But maybe I am completely wrong on this. But, until today, I have always held onto a bit of resentment towards those who advised me regarding my A-levels for not understanding my needs at the time. At least, after writing this post, I am able to forgive them.

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Do our foetal experiences help to do a PhD?

I stumbled across this talk by science writer Annie Murphy Paul on the intriguing field of foetal origins research. According to the scientific research, one’s learning begins while in the womb;  information about the environment of a pregnant mother is transmitted to the foetus, primarily through the digestive process and the senses, so that the foetus can develop the right qualities to survive in the outside world. (Unfortunately, the foetus doesn’t know that the mother’s environment is subject to change.)

I have been thinking  about the origin of phd topics and how they are influenced by the environment of the PhD student. There may be no connection but this talk made me wonder whether the skills required to do a PhD or experience that led to a PhD topic are the result in part or indirectly of any foetal learning.

It is interesting that Paul’s book on foetal origin research was written while she herself was pregnant. Did her experience as an expectant mother make her look more favourably on doing the research?  

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A PhD topic as one node in a network of ideas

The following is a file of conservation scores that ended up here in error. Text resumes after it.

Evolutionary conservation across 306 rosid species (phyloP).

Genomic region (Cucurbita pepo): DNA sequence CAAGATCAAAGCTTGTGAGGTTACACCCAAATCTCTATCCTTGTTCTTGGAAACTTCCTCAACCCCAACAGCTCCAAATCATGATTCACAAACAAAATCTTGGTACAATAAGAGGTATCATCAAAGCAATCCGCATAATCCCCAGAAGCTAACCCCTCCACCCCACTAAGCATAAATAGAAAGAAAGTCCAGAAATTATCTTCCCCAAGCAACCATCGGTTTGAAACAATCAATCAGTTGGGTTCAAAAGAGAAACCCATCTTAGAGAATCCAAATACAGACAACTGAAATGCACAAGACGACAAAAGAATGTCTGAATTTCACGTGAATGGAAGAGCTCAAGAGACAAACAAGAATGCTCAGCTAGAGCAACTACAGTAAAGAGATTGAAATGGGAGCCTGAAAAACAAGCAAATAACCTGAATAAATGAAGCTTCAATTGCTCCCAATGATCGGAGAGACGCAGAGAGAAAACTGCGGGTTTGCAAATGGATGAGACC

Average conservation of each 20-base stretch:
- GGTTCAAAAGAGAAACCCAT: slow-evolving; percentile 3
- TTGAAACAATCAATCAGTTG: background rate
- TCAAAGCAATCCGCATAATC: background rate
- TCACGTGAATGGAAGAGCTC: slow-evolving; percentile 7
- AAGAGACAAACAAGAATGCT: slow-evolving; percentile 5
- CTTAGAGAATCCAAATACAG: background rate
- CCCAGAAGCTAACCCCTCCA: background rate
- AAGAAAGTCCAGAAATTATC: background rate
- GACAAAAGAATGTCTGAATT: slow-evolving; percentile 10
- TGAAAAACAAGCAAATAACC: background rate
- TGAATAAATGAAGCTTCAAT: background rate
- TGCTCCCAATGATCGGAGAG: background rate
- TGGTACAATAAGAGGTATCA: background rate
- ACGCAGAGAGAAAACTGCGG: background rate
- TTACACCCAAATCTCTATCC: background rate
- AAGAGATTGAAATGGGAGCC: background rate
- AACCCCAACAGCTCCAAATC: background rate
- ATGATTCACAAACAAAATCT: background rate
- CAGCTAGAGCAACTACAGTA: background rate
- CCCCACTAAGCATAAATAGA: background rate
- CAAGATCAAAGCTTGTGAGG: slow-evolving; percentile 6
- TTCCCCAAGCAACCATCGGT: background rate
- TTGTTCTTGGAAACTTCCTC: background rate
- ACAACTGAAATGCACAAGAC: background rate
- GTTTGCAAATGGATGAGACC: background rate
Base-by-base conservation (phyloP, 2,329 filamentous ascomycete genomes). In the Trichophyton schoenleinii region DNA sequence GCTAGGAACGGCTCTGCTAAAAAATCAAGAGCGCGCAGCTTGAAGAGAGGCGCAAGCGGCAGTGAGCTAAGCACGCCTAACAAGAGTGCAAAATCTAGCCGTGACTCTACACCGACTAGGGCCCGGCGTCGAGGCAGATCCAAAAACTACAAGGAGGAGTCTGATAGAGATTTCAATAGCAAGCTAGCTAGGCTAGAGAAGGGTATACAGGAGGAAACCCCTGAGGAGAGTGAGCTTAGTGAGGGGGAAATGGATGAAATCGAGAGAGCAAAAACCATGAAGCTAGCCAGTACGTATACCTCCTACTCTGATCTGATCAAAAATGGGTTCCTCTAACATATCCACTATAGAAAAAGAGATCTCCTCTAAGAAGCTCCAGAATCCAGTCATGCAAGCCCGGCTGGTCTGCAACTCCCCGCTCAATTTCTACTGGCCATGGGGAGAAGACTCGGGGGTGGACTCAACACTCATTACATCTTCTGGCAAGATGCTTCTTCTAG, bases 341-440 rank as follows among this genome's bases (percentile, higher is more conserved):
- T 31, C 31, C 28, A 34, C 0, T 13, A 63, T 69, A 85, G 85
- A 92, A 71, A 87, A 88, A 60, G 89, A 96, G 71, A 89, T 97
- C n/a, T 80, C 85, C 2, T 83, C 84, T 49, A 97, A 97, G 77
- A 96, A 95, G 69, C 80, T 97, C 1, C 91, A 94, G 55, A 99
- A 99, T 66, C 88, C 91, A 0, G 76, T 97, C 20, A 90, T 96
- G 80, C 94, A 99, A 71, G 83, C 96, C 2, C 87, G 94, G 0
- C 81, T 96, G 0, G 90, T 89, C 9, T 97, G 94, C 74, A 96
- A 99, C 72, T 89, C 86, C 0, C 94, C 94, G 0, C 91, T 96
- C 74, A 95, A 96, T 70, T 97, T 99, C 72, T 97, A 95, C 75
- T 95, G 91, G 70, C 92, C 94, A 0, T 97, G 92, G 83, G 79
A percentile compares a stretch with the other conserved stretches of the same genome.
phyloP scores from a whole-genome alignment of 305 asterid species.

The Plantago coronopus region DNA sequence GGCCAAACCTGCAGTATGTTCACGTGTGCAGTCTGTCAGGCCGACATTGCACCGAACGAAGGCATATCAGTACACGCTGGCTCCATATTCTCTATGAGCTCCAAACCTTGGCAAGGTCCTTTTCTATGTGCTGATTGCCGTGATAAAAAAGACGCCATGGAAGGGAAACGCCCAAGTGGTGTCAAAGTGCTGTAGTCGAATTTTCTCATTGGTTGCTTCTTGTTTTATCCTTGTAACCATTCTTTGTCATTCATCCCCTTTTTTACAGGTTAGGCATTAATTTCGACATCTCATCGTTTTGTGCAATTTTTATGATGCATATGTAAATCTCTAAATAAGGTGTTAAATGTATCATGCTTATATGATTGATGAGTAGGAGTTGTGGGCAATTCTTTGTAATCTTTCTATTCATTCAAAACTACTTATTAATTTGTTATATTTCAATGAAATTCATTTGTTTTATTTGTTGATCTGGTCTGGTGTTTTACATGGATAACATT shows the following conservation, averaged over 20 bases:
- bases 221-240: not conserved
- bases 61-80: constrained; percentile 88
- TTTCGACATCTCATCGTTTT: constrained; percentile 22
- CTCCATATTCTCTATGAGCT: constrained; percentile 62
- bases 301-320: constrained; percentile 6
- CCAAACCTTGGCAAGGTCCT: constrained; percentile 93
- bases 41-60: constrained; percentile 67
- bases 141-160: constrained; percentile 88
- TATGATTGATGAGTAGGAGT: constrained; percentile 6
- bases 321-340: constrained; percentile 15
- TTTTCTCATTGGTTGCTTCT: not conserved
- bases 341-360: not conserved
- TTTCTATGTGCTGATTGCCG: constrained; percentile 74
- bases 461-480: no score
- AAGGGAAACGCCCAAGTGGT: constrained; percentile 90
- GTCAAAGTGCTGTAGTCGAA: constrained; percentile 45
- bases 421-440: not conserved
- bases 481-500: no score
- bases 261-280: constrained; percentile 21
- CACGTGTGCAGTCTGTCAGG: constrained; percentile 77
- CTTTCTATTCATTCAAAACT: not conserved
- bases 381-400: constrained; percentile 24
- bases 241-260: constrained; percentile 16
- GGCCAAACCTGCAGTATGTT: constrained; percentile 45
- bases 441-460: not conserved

I started this blog because I was interested in that tweet of the imagination, that moment of inspiration, that lead to a phd topic. But, according to Steve Johnson, there is no such thing as the famed Archimedes moment. In reality, The badly-named environment is a network of human and non-human entities in contradiction and in dialectic to each other. One person’s tiny idea is, as Hegel would say, the synthesis of thesis and antithesis. Those big ideas – one amazing example that Johnson cites is the development of GPS – are really the collision of smaller ideas, that occur through the communication of people with their network.  We talk about the apple falling on Isaac Newton’s head but the apple wouldn’t have fallen without gravity to pull it down, without Newton being in the right place and who knows what else happened from him to be there.  (Indeed, the ‘apple of the head’ is believed to be apocryphal, most likely developed to explain the moment that drew everything that Newton went through before together.) Catherine Malabou would have described this idea as le voir venir (to see what is coming). In this video, Johnson refers to a number of famous innovations and the network,behind them and explains why coffee shops are a part of writing a PhD. It turns out that they are a part of our societal DNA. But it also raises a good and pedantic question: why is the outcome of a PhD called a thesis when it should surely be a synthesis?